Four Questions on Farsickness is an interview series with creative writers for whom place is essential to their work. Each writer answers the same four questions—and featured this week is award-winning short story author Evan Morgan Williams.


farsickness Evan Morgan Williams

the author in cougar and bear country


1. Share a little about where you’re from. When you were growing up, what place—real or imagined—most fascinated you, and why?

I am from the West, broadly defined. Born in Seattle, raised in Portland, college in Colorado, and a few years kicking around Montana before settling back in Oregon. I am from a West that has resonated with me: empty highways, scree slopes, prairie vistas, river bottoms, rainy seashores, Barry Lopez short stories, Elton Bennett prints—I don’t lay original claim to these places, but I’m not sure many people know the same West as I, or even find the same things about the West to be fascinating. For example, when I was going to college in 1982, my parents’ Dodge Omni broke down in near Napa, Idaho. My parents put me on a Greyhound that stopped in every little town across southern Idaho, northeast Utah, and southern Wyoming, before dropping into Colorado. I saw hours of lushly barren country roll by. I smelled oil wells in Rock Springs Wyoming in the middle of the night. And I reconciled all this with the humanities education waiting for me at Colorado College. Is this anyone’s common experience?

One of the most fascinating places I’ve ever been to is The Bighorns, a mountain range on the Wyoming-Montana border. For awhile, I guarded these experiences, kept them private, partly because the Bighorns were so pristine and beautiful, but also because other writers, in my opinion, got them wrong, committing excessive reportage, or, worse, the error of imposition. But I was always thinking, noticing, feeling. I should emphasize that on my many trips to the Bighorns, I was completely alone. It was essentially a non-linguistic experience. Try writing about that! Well, I have.


farsickness Bighorns

Bighorn Mountains of Wyoming


2. What travel has been a particular inspiration to your work?

I don’t take notes while I travel. Writing about the place while I’m inhabiting it has always proved a disaster for me. Reportage begins taking over from the imagined space I need to carve out for myself. I just returned from Croatia. Did I write about the trip? No. Will a hundred images from the trip drift into my stories? Absolutely, and I will welcome them. The heat. The buzz of crickets in the air. Tossing back the swill of Croatian liquor in my glass, sucking the last bits from the lemon, chewing down the ice. That sort of thing.


farsickness Croatia



3. Where do you “escape to” to recharge creativity?

I escape to my backyard. There is a covered area with a sofa. I can lie on my back and study the yellow spruce boards and the blue sky beyond. There’s a big cherry tree next door. I love this space when it’s hot and the wind is whipping up the trees. I think of this image as if it were in a frame, like an Edward Hopper painting. It helps me recharge because it’s where I can let distractions go. I can empty my thinking.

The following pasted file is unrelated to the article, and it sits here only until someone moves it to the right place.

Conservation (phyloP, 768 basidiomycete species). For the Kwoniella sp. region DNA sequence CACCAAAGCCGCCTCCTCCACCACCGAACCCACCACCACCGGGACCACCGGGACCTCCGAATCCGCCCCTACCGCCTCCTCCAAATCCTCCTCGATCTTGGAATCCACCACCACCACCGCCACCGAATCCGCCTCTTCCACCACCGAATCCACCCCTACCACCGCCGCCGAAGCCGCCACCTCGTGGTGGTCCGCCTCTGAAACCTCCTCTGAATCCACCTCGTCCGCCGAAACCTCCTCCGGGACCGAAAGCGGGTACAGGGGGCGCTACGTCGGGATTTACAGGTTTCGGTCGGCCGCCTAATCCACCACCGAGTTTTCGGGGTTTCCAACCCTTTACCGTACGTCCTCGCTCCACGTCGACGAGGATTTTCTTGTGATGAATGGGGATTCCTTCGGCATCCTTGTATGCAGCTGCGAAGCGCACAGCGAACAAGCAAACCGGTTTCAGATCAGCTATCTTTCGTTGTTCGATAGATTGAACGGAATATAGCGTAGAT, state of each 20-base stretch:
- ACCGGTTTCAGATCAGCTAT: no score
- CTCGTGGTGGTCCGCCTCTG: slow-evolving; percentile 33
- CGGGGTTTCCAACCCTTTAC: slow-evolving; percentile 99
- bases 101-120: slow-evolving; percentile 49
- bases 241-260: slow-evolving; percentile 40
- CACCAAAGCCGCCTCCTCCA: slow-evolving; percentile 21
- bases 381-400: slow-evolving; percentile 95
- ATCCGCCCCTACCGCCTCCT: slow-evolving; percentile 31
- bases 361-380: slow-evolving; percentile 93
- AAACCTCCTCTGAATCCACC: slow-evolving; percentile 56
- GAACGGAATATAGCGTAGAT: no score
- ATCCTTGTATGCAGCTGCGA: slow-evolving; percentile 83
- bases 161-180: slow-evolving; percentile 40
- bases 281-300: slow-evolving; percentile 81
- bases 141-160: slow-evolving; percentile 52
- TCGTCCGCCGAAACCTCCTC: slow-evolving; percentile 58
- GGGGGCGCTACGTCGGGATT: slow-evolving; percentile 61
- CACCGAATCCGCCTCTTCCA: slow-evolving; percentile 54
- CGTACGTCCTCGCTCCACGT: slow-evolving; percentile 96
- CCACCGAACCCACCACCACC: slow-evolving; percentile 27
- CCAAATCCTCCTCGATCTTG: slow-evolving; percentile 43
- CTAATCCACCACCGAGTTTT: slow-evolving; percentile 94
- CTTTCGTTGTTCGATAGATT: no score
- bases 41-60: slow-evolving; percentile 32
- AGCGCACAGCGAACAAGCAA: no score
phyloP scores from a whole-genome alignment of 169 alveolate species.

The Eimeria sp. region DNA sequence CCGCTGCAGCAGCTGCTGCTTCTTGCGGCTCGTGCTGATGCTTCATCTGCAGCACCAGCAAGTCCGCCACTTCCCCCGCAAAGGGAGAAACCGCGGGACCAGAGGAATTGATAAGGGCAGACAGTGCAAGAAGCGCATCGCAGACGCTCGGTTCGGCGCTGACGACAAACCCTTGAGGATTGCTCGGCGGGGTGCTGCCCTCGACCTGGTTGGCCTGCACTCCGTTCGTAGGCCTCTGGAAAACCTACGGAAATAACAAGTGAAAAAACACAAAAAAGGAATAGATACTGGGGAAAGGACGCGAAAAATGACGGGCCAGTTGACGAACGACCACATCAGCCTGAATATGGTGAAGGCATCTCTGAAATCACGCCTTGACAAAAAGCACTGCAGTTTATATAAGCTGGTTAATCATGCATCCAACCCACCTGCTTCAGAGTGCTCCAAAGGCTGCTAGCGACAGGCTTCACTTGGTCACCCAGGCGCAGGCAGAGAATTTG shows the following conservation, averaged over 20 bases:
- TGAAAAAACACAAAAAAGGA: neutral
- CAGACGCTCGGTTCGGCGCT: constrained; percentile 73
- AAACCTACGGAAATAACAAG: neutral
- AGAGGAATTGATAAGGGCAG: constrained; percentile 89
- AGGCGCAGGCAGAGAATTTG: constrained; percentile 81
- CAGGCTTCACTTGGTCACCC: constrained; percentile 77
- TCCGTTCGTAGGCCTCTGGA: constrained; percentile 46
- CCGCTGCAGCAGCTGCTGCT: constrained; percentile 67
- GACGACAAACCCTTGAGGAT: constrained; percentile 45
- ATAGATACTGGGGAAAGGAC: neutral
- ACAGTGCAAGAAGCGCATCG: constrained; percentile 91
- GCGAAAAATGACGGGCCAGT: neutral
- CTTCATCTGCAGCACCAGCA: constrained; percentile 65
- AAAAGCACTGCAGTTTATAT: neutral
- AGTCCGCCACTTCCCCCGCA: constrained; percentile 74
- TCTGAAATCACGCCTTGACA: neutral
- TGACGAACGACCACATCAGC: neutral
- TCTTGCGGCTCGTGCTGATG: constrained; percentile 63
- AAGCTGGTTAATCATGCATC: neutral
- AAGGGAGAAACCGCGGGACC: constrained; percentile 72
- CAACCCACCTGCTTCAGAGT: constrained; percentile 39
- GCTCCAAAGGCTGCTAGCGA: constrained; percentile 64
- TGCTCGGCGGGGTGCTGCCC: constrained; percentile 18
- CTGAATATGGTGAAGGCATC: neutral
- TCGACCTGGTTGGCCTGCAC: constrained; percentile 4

In all these answers, I’m sensing the role of “not-words” in my process. There is experience, and there are words, but never do they meet. Even the words themselves, I tend to approach them sensorially, not as a medium for conveying information to a reader, but more like bricks to stack, beads on a string, or bits of food to chew. Credit years of reading Hemingway’s short stories for that.



view from the author’s backyard


4. Where would you most like to travel to next?

I would like to go back to Croatia, to the region called Istria. It was a beautiful place, a restorative place; the quick and dirty is to liken it to Tuscany, but it has its unique Croatian stamp. Again, keeping experience and word apart, I would get the most out of the place if I had a draft of a novel ready for me to immerse myself in revising. Holed in my room all day, then coming out in the evening to hang out with the old men in the square, eating a long late dinner, maybe going for a swim.


Evan Morgan Williams‘ collection of stories, Thorn, won the Chandra Prize at BkMk Press (University of Missouri-Kansas City). The judge was Al Young. Williams has published over forty stories in such magazines as Witness, Antioch Review, Kenyon Review, and ZYZZYVA. He has an MFA from the University of Montana, tattered and faded, and he has taught in a public school for over twenty years. Most recently, he has held a Writers in the Schools residency, an AWP Writer to Writer mentorship, and he gave the inaugural reading in Eastern Oregon University’s revived Ars Poetica Visiting Writer Series. He has stories current in Phantom Drift, The Timberline Review, and Weber: the Contemporary West. Find him online at and on Twitter: @EvMoWi.


[Photo Credits: All photos by the author except Bighorn Mountains by Conniemod]